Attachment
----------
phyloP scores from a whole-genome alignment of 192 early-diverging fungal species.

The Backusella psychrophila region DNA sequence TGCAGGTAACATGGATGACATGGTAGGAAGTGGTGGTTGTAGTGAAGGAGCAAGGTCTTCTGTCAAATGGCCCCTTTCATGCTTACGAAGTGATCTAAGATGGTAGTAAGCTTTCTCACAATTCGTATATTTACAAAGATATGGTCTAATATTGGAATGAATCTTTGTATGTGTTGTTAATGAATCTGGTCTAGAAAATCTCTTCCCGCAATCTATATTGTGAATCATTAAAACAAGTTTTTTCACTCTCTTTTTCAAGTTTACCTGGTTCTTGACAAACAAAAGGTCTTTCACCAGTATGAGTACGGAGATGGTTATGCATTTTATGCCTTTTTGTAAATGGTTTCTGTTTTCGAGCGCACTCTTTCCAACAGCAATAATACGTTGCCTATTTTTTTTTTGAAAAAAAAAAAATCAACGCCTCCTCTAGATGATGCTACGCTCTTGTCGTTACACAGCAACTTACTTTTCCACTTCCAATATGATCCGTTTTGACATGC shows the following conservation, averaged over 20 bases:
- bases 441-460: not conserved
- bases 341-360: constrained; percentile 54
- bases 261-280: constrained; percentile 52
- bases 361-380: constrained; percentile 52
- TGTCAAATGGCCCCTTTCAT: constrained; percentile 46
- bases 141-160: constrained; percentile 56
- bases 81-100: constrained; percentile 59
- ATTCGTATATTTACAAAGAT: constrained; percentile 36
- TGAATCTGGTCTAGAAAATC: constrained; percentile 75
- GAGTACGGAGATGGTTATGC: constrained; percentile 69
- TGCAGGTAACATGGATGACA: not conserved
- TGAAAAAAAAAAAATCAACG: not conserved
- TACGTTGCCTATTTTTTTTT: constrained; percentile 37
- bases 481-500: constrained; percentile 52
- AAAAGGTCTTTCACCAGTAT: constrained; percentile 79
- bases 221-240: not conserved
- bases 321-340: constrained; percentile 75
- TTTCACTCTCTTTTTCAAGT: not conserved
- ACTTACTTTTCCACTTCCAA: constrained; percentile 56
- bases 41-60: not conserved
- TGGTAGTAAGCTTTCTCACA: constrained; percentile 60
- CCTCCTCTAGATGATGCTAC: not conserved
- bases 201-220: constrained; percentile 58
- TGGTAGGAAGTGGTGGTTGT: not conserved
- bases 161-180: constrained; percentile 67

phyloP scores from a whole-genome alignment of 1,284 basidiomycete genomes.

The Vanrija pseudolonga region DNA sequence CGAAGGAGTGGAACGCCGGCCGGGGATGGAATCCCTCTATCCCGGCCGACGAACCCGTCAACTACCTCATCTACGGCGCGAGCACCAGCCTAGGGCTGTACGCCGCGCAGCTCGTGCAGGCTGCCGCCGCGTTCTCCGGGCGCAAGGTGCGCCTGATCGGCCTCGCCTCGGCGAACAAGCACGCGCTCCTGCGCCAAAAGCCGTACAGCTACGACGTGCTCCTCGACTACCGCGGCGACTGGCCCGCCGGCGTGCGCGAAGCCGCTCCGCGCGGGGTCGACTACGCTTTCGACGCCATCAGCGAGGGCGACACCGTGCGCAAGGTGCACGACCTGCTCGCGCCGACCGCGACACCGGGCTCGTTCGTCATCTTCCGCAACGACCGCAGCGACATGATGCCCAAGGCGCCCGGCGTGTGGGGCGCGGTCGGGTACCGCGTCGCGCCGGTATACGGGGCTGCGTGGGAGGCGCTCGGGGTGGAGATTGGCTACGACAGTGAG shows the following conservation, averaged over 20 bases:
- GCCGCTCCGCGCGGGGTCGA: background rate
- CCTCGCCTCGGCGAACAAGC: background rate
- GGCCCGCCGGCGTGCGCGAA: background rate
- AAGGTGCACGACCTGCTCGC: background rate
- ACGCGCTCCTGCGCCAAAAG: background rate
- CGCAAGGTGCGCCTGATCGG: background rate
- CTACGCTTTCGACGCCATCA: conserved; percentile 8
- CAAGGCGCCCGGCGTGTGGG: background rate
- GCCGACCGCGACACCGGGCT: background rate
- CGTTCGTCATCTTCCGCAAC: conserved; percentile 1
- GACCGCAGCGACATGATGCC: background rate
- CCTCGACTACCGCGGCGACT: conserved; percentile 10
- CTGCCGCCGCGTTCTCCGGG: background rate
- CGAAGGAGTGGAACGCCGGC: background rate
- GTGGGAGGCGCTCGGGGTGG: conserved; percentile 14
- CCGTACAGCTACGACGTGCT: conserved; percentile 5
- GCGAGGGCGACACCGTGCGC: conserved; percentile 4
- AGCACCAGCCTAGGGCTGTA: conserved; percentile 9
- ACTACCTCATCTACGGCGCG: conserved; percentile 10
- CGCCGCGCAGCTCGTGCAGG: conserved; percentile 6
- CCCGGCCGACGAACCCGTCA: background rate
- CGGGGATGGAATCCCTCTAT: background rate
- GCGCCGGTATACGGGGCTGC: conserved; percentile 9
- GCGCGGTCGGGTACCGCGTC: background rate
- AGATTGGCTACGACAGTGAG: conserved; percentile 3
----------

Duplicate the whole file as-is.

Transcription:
phyloP scores from a whole-genome alignment of 192 early-diverging fungal species.

The Backusella psychrophila region DNA sequence TGCAGGTAACATGGATGACATGGTAGGAAGTGGTGGTTGTAGTGAAGGAGCAAGGTCTTCTGTCAAATGGCCCCTTTCATGCTTACGAAGTGATCTAAGATGGTAGTAAGCTTTCTCACAATTCGTATATTTACAAAGATATGGTCTAATATTGGAATGAATCTTTGTATGTGTTGTTAATGAATCTGGTCTAGAAAATCTCTTCCCGCAATCTATATTGTGAATCATTAAAACAAGTTTTTTCACTCTCTTTTTCAAGTTTACCTGGTTCTTGACAAACAAAAGGTCTTTCACCAGTATGAGTACGGAGATGGTTATGCATTTTATGCCTTTTTGTAAATGGTTTCTGTTTTCGAGCGCACTCTTTCCAACAGCAATAATACGTTGCCTATTTTTTTTTTGAAAAAAAAAAAATCAACGCCTCCTCTAGATGATGCTACGCTCTTGTCGTTACACAGCAACTTACTTTTCCACTTCCAATATGATCCGTTTTGACATGC shows the following conservation, averaged over 20 bases:
- bases 441-460: not conserved
- bases 341-360: constrained; percentile 54
- bases 261-280: constrained; percentile 52
- bases 361-380: constrained; percentile 52
- TGTCAAATGGCCCCTTTCAT: constrained; percentile 46
- bases 141-160: constrained; percentile 56
- bases 81-100: constrained; percentile 59
- ATTCGTATATTTACAAAGAT: constrained; percentile 36
- TGAATCTGGTCTAGAAAATC: constrained; percentile 75
- GAGTACGGAGATGGTTATGC: constrained; percentile 69
- TGCAGGTAACATGGATGACA: not conserved
- TGAAAAAAAAAAAATCAACG: not conserved
- TACGTTGCCTATTTTTTTTT: constrained; percentile 37
- bases 481-500: constrained; percentile 52
- AAAAGGTCTTTCACCAGTAT: constrained; percentile 79
- bases 221-240: not conserved
- bases 321-340: constrained; percentile 75
- TTTCACTCTCTTTTTCAAGT: not conserved
- ACTTACTTTTCCACTTCCAA: constrained; percentile 56
- bases 41-60: not conserved
- TGGTAGTAAGCTTTCTCACA: constrained; percentile 60
- CCTCCTCTAGATGATGCTAC: not conserved
- bases 201-220: constrained; percentile 58
- TGGTAGGAAGTGGTGGTTGT: not conserved
- bases 161-180: constrained; percentile 67

phyloP scores from a whole-genome alignment of 1,284 basidiomycete genomes.

The Vanrija pseudolonga region DNA sequence CGAAGGAGTGGAACGCCGGCCGGGGATGGAATCCCTCTATCCCGGCCGACGAACCCGTCAACTACCTCATCTACGGCGCGAGCACCAGCCTAGGGCTGTACGCCGCGCAGCTCGTGCAGGCTGCCGCCGCGTTCTCCGGGCGCAAGGTGCGCCTGATCGGCCTCGCCTCGGCGAACAAGCACGCGCTCCTGCGCCAAAAGCCGTACAGCTACGACGTGCTCCTCGACTACCGCGGCGACTGGCCCGCCGGCGTGCGCGAAGCCGCTCCGCGCGGGGTCGACTACGCTTTCGACGCCATCAGCGAGGGCGACACCGTGCGCAAGGTGCACGACCTGCTCGCGCCGACCGCGACACCGGGCTCGTTCGTCATCTTCCGCAACGACCGCAGCGACATGATGCCCAAGGCGCCCGGCGTGTGGGGCGCGGTCGGGTACCGCGTCGCGCCGGTATACGGGGCTGCGTGGGAGGCGCTCGGGGTGGAGATTGGCTACGACAGTGAG shows the following conservation, averaged over 20 bases:
- GCCGCTCCGCGCGGGGTCGA: background rate
- CCTCGCCTCGGCGAACAAGC: background rate
- GGCCCGCCGGCGTGCGCGAA: background rate
- AAGGTGCACGACCTGCTCGC: background rate
- ACGCGCTCCTGCGCCAAAAG: background rate
- CGCAAGGTGCGCCTGATCGG: background rate
- CTACGCTTTCGACGCCATCA: conserved; percentile 8
- CAAGGCGCCCGGCGTGTGGG: background rate
- GCCGACCGCGACACCGGGCT: background rate
- CGTTCGTCATCTTCCGCAAC: conserved; percentile 1
- GACCGCAGCGACATGATGCC: background rate
- CCTCGACTACCGCGGCGACT: conserved; percentile 10
- CTGCCGCCGCGTTCTCCGGG: background rate
- CGAAGGAGTGGAACGCCGGC: background rate
- GTGGGAGGCGCTCGGGGTGG: conserved; percentile 14
- CCGTACAGCTACGACGTGCT: conserved; percentile 5
- GCGAGGGCGACACCGTGCGC: conserved; percentile 4
- AGCACCAGCCTAGGGCTGTA: conserved; percentile 9
- ACTACCTCATCTACGGCGCG: conserved; percentile 10
- CGCCGCGCAGCTCGTGCAGG: conserved; percentile 6
- CCCGGCCGACGAACCCGTCA: background rate
- CGGGGATGGAATCCCTCTAT: background rate
- GCGCCGGTATACGGGGCTGC: conserved; percentile 9
- GCGCGGTCGGGTACCGCGTC: background rate
- AGATTGGCTACGACAGTGAG: conserved; percentile 3